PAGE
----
Many families choose to use a home equity line for loans as large as the O'Malleys. But that was not an option for the former first family of Maryland.

"In our case, given the unique circumstances of my public service over the last eight years, we had no home. We sold our home like eight years ago," O'Malley told BuzzFeed News in a phone interview from Providence, Rhode Island, where O'Malley was raising money before heading back to New Hampshire for more campaigning.

"So as we were looking at this, this was the route that we chose to go in terms of financing this," O'Malley said. "Not unlike a lot of other families, we've invested most of what we have in our kids. And we're going to continue to do that and be paying off these loans for many years to come, please God, if we're healthy enough to continue to earn."

With his personal experience when it comes to college costs and the political window for attacks on college costs wide open, O'Malley's plan is an ambitious one: His goal is to create debt-free higher education for all in-state students at public colleges and universities in five years. The implementation is half presidential bully pulpit and half government spending: O'Malley wants all states to freeze tuition and restore slashed education budgets, in part with a federal dollar-for-dollar matching program that would help states put more money into higher ed.

The plan would likely not have a direct effect on his own loans, which went to pay for educations at an expensive private university and for an out-of-state student at a state school. In the interview, O'Malley said his plan will still allow parents and students to choose more expensive schools if they feel the debt is worth it.

But O'Malley wants schools to do their part to make education cheaper as well. His plan calls on state schools to create new education programs that cut costs, and create credit hours that can be carried from school to school, a program based he said on his efforts to reduce higher education costs in Maryland.

"I'm the one candidate in our party who's actually done this on a state basis," O'Malley said. "It wasn't by waving a magic wand, it was by making the investment and it was by partnering with our institutions of higher education on things like course redesign and more blended learning approaches."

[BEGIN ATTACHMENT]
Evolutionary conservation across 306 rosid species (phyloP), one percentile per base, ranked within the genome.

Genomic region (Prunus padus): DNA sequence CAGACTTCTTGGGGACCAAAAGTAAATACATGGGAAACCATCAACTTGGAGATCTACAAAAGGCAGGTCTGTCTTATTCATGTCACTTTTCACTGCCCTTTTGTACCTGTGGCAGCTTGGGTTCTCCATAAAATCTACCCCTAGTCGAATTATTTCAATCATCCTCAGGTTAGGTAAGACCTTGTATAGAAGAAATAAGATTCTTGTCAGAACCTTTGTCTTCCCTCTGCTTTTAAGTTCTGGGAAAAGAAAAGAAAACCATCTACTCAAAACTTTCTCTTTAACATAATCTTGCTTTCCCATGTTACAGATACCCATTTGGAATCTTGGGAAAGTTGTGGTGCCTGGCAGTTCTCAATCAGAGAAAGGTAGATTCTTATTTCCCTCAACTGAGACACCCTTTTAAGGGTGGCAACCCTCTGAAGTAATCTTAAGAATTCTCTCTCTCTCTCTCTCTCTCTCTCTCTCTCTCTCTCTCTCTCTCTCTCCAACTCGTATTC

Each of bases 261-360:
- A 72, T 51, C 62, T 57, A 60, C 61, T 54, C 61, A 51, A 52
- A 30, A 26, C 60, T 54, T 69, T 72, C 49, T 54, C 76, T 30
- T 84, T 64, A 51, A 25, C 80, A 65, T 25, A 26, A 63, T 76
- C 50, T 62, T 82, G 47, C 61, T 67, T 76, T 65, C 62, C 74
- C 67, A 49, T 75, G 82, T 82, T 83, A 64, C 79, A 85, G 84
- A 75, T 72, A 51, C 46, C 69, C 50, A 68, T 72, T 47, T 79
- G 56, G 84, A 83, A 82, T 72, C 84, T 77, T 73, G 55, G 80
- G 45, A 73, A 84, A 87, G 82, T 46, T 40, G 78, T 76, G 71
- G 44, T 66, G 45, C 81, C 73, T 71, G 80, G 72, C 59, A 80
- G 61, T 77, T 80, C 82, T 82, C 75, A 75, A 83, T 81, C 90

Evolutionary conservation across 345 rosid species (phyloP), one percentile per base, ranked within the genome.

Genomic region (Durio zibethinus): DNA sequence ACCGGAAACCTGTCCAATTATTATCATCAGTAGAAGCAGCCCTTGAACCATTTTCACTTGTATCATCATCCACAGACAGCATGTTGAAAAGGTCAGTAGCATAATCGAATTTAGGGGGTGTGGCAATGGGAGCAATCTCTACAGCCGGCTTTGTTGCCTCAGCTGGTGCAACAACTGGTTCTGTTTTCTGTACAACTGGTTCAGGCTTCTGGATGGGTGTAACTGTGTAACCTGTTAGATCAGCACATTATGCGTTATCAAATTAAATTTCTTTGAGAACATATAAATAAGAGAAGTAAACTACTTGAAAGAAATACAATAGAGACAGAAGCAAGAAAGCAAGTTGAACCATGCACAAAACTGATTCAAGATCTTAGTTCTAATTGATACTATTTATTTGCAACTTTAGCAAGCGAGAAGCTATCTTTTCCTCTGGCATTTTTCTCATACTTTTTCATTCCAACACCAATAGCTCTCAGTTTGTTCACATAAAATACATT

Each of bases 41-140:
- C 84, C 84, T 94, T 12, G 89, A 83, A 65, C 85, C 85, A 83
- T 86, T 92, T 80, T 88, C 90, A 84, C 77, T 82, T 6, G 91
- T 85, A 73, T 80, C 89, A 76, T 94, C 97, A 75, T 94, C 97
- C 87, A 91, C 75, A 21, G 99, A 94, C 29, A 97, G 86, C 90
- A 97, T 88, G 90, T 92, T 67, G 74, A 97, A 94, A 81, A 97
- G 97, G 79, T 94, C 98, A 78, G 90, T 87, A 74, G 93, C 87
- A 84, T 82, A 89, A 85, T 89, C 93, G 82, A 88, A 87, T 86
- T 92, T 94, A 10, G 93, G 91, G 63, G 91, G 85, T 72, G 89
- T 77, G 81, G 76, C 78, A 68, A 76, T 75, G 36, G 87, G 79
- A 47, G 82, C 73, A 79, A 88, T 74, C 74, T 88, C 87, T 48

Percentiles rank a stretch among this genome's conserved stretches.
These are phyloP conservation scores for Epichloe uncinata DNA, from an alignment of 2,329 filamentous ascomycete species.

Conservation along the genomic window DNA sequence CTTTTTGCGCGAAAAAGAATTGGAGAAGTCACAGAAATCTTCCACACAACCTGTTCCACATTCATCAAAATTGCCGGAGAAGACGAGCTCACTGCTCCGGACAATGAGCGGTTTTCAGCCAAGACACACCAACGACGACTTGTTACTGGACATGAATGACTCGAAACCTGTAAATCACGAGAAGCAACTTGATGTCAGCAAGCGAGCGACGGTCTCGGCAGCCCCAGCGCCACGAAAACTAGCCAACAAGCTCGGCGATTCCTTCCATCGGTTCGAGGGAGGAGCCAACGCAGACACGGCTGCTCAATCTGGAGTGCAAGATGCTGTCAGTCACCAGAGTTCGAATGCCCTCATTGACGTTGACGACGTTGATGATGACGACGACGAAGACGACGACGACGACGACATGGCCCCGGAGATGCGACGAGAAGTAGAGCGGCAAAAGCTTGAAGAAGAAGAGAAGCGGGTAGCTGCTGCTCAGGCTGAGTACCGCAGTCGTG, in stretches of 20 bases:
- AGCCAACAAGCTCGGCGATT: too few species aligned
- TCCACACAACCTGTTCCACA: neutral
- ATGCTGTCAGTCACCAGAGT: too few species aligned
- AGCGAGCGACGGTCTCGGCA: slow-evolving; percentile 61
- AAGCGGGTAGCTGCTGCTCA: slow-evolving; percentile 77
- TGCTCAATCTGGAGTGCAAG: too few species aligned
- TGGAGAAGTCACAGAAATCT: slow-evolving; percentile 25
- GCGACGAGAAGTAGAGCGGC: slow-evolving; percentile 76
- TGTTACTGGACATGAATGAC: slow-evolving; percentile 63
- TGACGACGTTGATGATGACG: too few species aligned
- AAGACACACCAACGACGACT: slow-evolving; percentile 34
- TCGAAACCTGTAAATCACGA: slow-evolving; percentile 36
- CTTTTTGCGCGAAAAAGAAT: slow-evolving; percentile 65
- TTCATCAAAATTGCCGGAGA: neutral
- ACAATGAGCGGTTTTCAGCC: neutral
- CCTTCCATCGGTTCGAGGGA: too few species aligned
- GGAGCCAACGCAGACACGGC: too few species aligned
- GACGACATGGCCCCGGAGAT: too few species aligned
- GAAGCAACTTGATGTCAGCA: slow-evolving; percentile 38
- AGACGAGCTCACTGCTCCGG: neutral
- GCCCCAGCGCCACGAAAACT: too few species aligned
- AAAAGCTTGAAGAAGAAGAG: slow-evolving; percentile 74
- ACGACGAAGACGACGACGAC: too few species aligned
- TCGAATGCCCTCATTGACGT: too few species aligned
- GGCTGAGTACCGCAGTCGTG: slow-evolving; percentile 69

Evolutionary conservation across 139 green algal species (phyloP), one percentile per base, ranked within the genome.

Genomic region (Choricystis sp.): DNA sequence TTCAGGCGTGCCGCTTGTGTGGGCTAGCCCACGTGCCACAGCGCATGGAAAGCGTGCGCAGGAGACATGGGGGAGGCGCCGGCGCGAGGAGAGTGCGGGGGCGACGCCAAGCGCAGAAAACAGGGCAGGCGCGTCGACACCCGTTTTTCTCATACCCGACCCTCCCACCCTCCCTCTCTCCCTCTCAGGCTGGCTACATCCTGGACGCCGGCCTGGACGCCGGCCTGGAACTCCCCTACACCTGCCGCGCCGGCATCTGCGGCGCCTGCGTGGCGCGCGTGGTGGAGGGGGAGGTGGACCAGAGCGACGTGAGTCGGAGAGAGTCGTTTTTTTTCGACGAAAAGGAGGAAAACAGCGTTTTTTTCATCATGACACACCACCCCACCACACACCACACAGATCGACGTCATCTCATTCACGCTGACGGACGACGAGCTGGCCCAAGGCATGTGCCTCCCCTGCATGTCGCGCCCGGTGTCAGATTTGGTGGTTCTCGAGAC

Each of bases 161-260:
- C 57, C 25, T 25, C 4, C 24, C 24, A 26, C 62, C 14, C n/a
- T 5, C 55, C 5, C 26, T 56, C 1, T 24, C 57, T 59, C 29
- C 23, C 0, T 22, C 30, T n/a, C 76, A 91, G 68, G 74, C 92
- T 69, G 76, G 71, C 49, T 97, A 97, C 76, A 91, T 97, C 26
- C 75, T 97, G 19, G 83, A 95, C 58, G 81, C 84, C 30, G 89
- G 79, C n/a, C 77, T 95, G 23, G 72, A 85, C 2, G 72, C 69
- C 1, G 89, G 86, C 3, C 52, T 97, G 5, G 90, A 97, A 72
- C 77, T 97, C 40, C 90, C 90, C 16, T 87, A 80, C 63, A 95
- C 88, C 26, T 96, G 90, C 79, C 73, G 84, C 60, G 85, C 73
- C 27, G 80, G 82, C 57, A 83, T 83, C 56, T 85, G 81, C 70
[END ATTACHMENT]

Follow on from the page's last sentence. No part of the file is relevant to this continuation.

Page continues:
The tweaks O'Malley proposes begin at the high school level.

"There are states that are really moving out and moving forward in dual enrollment, so that more high school seniors graduate with college credit…Aligning college readiness so kids aren't put into tons of remedial classes racking up more expense," he said. "I'm talking about also doing more for those returning students, moms and dads who may need more access to childcare in order to complete their degree. This is a bit of an ecosystem and it requires collaboration across those three public institutions, state, federal, and university."

The eventual aim: tuition at four-year state schools that is10% of state median income (5% for two-year schools). Expansion of work study programs and pell grants will cover non-tuition costs under O'Malley's five-year proposal. O'Malley isn't discussing how to pay for his education plans yet, but his campaign's deputy policy director, Kalen Pruss, told BuzzFeed News O'Malley will be more specific about the costs and the funding he plans for them as his programs are revealed. O'Malley has favored higher taxes on the wealthy throughout his campaign.

The reduced costs and widespread availability of a debt-free college education will boost graduation rates, O'Malley said. His plan calls for a 25% increase in the college completion rate using federal dollars to incentivize schools that find ways to get more of their students finished in two or four years.

But after watching his progressive plans for the environment and gun control — not to mention his vocal opposition President Obama's trade agenda and promise to separate money from politics — fail to result in the big crowds Sanders enjoys, does the college plan have what it takes to finally get the left excited about O'Malley's presidential bid?

O'Malley took only subtle shots at Clinton and Sanders in the interview, his general tack on the trail since he kicked off his campaign. He insisted that, eventually, the supporters he needs to make a dent in Clinton's poll numbers will come. Sanders is a self-described Democratic Socialist, and has so far failed to expand his support base beyond white liberals. Asked directly if Sanders could ever win the presidency, O'Malley fell back on his standard talking points.

"Look, that's...look, that's a decision that will be up to the people to make," O'Malley said. "For my part, I have ideas to offer, I have 15 years of executive experience and a very strong record for having not only progressive values but setting progressive goals and getting things done. So at the end of the day, it's going to be up to the people of our party to decide who they wish to nominate. But the office is for chief executive and I believe that in the fullness of time, those skills… is what's going to matter most to people who attend their caucus or when they vote in the New Hampshire primary."